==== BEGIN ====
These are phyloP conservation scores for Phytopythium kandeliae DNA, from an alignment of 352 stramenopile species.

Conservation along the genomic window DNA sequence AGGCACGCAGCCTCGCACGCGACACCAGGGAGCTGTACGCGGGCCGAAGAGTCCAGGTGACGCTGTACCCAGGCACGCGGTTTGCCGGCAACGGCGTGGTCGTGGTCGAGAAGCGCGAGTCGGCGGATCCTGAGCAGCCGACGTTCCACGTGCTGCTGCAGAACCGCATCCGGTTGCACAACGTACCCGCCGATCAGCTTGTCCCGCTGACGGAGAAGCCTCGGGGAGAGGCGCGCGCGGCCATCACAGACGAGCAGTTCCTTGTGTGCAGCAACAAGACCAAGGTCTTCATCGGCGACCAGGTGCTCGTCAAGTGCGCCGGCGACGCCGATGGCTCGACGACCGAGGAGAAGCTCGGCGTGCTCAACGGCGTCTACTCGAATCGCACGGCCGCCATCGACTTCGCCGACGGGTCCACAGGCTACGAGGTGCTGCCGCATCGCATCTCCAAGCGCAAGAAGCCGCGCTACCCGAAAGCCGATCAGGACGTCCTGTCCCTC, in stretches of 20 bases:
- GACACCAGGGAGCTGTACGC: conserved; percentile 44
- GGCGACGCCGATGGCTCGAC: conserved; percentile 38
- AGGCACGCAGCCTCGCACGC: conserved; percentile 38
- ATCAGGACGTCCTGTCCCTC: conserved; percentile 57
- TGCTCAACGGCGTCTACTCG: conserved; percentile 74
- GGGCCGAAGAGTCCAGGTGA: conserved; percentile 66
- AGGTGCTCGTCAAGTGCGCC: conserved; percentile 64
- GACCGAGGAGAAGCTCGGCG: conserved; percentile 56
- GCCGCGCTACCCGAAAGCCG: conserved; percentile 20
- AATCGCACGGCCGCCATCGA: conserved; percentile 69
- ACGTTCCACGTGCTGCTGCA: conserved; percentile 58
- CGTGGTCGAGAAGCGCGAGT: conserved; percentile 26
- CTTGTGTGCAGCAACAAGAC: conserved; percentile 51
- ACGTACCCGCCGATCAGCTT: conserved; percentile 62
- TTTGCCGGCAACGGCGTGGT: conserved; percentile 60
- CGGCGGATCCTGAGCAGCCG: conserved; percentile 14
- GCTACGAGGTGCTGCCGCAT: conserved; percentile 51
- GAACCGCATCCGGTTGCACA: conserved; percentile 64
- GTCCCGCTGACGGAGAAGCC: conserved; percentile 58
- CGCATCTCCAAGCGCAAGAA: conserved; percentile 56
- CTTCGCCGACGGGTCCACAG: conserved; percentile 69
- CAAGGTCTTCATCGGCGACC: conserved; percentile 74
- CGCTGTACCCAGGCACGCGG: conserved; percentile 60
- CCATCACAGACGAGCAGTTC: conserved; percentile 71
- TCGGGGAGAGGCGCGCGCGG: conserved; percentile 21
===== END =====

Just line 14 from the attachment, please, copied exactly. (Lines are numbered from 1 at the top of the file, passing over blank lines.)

- CGTGGTCGAGAAGCGCGAGT: conserved; percentile 26